An annual health check up sounds like a reasonable idea. After all, you can catch diseases early and get a report card on how healthy you've been over the past year.
But new public health studies suggest this idea may be flawed and even potentially harmful. A team of Danish public health experts analysed 14 different long-term trials that involved more than 180,000 people in all. Some underwent periodic health checks while others did not get any.
In nine trials, the Danish team found no difference in fatality rates between the groups that underwent periodic checks against the groups that didn't. The only noticeable difference from one of the 14 trials was a 20 per cent increase in diagnoses for people getting regular checks. However, they proved no more or less healthy than the non-monitored group. In fact, when you account for the cost of the check-ups and diagnostic tests, there may be a marginal benefit in the long run.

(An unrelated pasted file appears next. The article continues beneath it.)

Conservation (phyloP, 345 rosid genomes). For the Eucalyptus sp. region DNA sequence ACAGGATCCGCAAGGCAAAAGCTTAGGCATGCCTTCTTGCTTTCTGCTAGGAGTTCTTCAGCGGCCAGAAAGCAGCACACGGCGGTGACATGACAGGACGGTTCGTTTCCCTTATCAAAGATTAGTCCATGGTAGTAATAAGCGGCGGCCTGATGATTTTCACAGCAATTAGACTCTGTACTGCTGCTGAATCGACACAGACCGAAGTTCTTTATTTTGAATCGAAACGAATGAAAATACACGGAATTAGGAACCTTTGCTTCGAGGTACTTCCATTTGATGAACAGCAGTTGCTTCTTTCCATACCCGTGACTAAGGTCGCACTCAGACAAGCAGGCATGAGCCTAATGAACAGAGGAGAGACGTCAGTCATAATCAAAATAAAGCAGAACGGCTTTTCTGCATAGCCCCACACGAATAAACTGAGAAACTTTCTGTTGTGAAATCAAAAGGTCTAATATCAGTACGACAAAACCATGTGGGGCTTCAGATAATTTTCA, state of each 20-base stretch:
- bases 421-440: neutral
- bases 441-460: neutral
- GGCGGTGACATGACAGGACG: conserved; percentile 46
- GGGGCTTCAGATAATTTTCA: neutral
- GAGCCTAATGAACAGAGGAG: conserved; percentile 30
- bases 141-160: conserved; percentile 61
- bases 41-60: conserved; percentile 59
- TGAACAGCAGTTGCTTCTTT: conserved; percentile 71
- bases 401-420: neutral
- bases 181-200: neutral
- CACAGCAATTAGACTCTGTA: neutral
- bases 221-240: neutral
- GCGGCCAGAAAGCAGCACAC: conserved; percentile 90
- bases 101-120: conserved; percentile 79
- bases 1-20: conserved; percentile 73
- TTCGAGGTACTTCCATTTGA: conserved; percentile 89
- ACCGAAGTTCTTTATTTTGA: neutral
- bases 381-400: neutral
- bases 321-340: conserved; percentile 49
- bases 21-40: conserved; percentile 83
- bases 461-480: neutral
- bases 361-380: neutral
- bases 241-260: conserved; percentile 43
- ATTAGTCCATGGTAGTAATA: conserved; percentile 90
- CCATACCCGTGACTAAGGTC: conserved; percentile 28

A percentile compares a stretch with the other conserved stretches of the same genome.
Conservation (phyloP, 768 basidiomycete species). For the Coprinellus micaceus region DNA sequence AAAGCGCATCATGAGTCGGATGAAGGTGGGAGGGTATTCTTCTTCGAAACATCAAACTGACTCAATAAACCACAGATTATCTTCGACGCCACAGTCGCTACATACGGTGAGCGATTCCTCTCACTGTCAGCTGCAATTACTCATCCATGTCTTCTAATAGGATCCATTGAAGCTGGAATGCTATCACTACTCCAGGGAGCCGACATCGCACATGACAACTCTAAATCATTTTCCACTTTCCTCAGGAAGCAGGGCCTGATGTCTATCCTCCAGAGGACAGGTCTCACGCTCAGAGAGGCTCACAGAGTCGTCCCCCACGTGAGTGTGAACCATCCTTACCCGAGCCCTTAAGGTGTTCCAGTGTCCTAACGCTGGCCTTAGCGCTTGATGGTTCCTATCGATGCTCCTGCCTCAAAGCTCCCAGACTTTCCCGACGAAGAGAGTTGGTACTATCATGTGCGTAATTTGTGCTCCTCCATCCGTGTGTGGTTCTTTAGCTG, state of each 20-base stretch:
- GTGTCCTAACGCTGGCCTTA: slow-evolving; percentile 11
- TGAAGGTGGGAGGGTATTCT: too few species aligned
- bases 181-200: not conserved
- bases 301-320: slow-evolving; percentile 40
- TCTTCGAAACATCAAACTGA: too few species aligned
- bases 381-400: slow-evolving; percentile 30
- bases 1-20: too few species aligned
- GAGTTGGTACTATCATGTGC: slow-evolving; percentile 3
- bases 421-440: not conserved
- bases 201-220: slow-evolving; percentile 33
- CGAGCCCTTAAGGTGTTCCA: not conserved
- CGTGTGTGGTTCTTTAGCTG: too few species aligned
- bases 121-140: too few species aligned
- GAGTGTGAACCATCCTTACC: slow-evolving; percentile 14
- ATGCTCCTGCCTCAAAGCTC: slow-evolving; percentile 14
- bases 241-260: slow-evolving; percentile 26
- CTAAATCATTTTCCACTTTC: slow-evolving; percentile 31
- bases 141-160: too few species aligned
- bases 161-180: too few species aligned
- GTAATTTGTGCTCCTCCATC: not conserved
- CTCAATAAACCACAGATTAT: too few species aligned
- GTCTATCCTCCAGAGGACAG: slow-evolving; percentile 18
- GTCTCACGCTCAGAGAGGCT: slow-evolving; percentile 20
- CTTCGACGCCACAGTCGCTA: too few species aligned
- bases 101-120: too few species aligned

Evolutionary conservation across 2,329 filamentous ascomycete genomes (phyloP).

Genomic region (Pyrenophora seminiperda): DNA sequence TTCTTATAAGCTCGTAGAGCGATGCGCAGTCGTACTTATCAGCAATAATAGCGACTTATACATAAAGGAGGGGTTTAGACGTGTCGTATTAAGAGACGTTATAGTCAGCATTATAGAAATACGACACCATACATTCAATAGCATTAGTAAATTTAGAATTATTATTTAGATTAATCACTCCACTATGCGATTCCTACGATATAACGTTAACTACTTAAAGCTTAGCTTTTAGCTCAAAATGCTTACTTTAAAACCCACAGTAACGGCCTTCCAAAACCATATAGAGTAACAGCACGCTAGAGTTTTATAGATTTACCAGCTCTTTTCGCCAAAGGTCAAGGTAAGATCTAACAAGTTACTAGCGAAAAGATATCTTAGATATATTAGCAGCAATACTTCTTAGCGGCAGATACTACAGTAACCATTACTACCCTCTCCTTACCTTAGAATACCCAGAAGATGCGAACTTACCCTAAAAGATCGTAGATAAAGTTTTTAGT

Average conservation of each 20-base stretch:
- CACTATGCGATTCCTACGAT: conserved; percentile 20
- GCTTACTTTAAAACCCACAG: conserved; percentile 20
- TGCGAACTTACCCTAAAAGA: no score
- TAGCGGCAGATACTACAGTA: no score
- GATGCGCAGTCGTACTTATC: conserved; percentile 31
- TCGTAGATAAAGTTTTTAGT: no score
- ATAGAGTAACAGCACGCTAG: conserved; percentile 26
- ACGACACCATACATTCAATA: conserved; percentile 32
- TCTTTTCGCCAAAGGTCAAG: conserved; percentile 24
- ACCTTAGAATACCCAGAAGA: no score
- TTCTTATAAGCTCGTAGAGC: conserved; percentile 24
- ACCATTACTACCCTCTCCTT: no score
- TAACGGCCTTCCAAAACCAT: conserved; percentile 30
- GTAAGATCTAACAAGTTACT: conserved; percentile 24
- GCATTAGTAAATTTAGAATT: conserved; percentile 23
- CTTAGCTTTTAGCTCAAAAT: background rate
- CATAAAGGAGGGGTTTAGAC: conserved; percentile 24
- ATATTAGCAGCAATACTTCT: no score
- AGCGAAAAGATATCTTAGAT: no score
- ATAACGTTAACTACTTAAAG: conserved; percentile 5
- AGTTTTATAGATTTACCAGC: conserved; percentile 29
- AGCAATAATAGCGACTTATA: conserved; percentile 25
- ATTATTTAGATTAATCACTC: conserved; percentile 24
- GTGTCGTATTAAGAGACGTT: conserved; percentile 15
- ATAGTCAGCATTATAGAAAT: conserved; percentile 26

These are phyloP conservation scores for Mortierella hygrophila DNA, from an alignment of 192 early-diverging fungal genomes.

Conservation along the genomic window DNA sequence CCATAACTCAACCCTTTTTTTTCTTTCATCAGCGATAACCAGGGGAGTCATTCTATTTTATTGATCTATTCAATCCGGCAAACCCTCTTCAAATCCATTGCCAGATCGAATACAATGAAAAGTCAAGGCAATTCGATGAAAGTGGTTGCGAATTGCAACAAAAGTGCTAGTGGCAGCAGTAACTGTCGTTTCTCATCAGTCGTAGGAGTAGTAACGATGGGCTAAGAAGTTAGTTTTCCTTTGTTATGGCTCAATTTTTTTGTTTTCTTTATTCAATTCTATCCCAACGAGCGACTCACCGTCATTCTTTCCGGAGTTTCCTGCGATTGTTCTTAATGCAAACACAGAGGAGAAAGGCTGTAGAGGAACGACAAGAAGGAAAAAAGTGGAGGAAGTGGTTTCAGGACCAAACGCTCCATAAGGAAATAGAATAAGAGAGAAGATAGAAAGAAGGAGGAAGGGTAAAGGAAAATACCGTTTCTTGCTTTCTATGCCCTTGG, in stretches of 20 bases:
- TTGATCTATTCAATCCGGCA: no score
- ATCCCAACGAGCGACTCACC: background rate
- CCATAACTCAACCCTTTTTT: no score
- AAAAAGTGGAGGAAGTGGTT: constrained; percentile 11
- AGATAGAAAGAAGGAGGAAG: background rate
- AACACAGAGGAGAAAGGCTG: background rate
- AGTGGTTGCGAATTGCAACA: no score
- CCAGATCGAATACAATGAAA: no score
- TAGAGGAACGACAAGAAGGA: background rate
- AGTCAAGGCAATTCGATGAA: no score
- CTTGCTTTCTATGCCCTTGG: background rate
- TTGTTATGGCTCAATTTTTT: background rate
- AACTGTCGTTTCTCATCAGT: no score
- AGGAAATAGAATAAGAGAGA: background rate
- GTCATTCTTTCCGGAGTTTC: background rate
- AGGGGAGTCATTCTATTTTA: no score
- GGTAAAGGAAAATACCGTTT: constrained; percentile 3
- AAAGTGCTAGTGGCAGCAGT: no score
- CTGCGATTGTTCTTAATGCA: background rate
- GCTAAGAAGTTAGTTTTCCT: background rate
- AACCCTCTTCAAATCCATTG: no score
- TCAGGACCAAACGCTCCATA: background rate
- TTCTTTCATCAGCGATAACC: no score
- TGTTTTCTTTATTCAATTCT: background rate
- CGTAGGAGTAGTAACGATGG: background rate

On the contrary, researchers suggest two things. First, that doctors spend more time with patients asking them about their lifestyle and medical history. This alone can result in valuable, timely interventions. They also suggest tailoring health checks to each patient based on their age, sex, lifestyle, family's medical background and specific risk factors to eliminate unnecessary testing.
FOOD RULES YOU CAN BREAK
Here are two old food "rules" that can now be put to rest. Red meat causes cancer In the 1980s, Japanese scientists found that rats that ate meat overcooked at a high heat developed cancer due to a carcinogen that formed. However, human studies on this were based on surveys and don't show actual links. If you are worried about potential carcinogens, simply scrape off the charred bits on your steak. Sweet potatoes are healthier than regular potatoes This is true if you fry regular potatoes. This raises their fat content and calorie count. However, if you bake or boil regular potatoes, as you do with sweet potatoes, you needn't worry.